He founded a world power with sex
His first marriage in 1477 was probably a real love affair. Later the Habsburg Maximilian became a master at using weddings as a political tool. In his later years he is said to have always carried a coffin with him.
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D.that death would be his constant companion, Maximilian had impressed himself early on in the Habsburgs. Born in 1459 at the impoverished court of his imperial father Friedrich III. In Wiener Neustadt, humiliated by relatives, always worried about money, he is said to have always carried his coffin with him. The warning that happiness is a finite good probably helped him to endure the physical decline until he died on January 12, 1519 in his castle in Wels, Austria.
Often he was lucky. Not just politically. Because his first marriage to Mary of Burgundy earned him not only the connection with the richest heiress in Europe, but was also one of the few princely love affairs of his time. After her untimely death as a result of a hunting accident, Maximilian knew how few people could combine sex and politics.
So he had no qualms about marrying the daughter of Duke Galeazzo Maria Sforza of Milan, an ex-mercenary leader of ill repute, along with a fabulous dowry of 400,000 gold ducats. That did not prevent him from fathering at least 14 children with various lovers.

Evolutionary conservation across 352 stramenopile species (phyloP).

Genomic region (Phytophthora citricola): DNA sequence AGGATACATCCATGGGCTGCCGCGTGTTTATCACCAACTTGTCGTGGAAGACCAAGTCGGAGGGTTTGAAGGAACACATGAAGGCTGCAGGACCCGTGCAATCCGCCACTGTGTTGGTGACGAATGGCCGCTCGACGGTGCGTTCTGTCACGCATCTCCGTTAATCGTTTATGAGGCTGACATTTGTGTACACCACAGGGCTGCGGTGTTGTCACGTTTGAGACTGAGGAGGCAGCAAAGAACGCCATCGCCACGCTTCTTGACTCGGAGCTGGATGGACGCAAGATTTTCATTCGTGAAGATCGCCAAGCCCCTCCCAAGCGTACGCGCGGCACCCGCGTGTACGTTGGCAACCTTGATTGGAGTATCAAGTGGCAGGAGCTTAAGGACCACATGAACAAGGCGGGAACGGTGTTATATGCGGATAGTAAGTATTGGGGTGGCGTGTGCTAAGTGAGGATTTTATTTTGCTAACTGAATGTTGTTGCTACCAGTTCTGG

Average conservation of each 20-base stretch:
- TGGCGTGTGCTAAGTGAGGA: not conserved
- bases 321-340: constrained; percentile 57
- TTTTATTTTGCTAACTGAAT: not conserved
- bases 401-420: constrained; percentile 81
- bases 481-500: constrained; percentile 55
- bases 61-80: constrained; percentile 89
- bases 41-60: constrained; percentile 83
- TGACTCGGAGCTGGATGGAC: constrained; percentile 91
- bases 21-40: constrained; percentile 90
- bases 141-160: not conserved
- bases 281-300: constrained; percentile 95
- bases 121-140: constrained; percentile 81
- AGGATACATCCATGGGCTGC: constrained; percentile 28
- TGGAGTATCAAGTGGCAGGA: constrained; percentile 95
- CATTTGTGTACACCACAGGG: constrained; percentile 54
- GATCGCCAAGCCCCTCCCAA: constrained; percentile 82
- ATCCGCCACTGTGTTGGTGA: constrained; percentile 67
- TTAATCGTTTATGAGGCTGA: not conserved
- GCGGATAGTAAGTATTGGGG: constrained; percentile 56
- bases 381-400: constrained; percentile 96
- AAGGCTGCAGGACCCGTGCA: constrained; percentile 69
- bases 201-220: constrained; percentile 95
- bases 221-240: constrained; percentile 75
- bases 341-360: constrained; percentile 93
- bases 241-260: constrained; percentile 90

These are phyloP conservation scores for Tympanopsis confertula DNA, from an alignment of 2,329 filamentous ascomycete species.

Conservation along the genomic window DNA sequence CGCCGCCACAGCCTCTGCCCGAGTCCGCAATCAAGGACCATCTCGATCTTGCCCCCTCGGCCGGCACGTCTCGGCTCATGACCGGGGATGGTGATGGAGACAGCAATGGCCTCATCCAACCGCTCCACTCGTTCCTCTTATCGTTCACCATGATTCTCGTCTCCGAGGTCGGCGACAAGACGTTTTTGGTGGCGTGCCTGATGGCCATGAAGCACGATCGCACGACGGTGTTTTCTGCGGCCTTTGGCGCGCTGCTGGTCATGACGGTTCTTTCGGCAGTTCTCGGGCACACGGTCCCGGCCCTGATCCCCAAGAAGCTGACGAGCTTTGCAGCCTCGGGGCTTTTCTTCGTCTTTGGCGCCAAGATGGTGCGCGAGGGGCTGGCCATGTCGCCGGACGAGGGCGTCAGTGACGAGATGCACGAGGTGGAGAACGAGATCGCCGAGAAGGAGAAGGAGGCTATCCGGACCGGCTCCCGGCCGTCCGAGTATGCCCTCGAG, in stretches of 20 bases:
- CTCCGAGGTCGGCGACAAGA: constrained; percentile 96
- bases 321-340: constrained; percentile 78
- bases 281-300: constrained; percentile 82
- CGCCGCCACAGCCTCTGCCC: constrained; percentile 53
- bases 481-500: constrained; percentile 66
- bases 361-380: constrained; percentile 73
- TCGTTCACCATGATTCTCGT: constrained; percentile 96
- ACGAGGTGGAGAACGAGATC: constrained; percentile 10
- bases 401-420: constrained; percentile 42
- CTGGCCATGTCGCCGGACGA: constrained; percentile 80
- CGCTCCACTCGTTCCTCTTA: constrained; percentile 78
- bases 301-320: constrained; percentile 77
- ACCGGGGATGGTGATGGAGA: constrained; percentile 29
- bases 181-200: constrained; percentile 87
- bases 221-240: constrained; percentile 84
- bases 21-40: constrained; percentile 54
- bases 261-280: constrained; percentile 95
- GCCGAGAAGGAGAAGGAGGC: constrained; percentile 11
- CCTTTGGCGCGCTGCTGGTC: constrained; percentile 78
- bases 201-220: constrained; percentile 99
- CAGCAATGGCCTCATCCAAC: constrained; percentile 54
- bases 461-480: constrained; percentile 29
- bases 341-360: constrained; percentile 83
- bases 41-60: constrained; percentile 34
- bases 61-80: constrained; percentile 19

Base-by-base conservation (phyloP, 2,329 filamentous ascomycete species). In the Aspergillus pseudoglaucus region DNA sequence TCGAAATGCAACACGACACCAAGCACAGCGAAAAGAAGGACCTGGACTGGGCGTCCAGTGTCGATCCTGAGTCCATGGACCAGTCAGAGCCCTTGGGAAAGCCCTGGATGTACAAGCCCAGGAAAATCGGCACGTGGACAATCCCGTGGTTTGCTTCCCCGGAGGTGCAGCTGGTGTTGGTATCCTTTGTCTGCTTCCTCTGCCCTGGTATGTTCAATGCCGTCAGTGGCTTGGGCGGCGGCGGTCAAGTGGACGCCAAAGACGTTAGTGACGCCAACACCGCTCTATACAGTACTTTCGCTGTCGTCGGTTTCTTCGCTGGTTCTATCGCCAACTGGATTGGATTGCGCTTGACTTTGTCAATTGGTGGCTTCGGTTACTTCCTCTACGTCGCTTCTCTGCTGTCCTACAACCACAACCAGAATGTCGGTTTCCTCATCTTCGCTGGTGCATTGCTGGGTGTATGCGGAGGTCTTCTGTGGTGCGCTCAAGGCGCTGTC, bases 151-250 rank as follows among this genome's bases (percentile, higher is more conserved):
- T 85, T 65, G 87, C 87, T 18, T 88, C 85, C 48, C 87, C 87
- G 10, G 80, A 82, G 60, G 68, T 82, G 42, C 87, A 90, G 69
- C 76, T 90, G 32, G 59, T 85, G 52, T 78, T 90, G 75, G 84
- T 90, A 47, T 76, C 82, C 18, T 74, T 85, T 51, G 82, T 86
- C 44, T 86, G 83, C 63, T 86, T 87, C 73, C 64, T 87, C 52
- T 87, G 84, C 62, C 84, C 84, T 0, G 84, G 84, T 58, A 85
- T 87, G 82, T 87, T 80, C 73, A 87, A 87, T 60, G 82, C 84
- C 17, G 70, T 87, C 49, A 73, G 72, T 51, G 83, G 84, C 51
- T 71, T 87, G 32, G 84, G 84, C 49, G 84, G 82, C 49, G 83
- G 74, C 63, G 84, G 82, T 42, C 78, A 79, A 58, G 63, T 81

When the French king conquered the Kingdom of Naples in 1495, Maximilian was able to arrange the marriage between his son Juan and his daughter Margarete with the distressed Ferdinand II of Aragon. In order to strengthen the prospect of a great legacy, Maximilian also married his son Philipp to Ferdinand’s daughter Johanna der Wahnsinnigen. Philip only survived the marriage for a few months. But in the end their son, Charles V, should inherit an empire in which the sun never set. Another marriage contract secured the Habsburgs’ rights to the crowns of Bohemia and Hungary.
In 1486 Maximilian was elected Roman-German King, and in 1508 he accepted the title of Emperor. But the funds were only sufficient for an appropriate court and politics because, with the Fugger trading house in Augsburg, one of the most powerful commercial enterprises in Europe gave him credit.
How he used their resources also showed him as a visionary politician. He had none other than Albrecht Dürer proclaim his fame with the new technology of printmaking. It is true that Maximilian was often referred to as the “last knight” because of his magnificent tournaments. But he was also the “father of the mercenaries”, that is, he no longer led his campaigns with aristocratic cavalry troops, but above all with ultra-modern mass armies that were tactically trained and equipped with arquebuses and artillery. Maximilian was one of those rulers who founded the rise of the early modern territorial state.
Militarily, his successes and defeats were balanced. But Maximilian’s marriage policy was enough to lay the foundations of the Habsburg world power. That shouldn’t make him proud in front of God. After he died, he had decreed that his body was scourged. The hair was cut off, the teeth were torn out. He wanted to leave this earth as a simple man.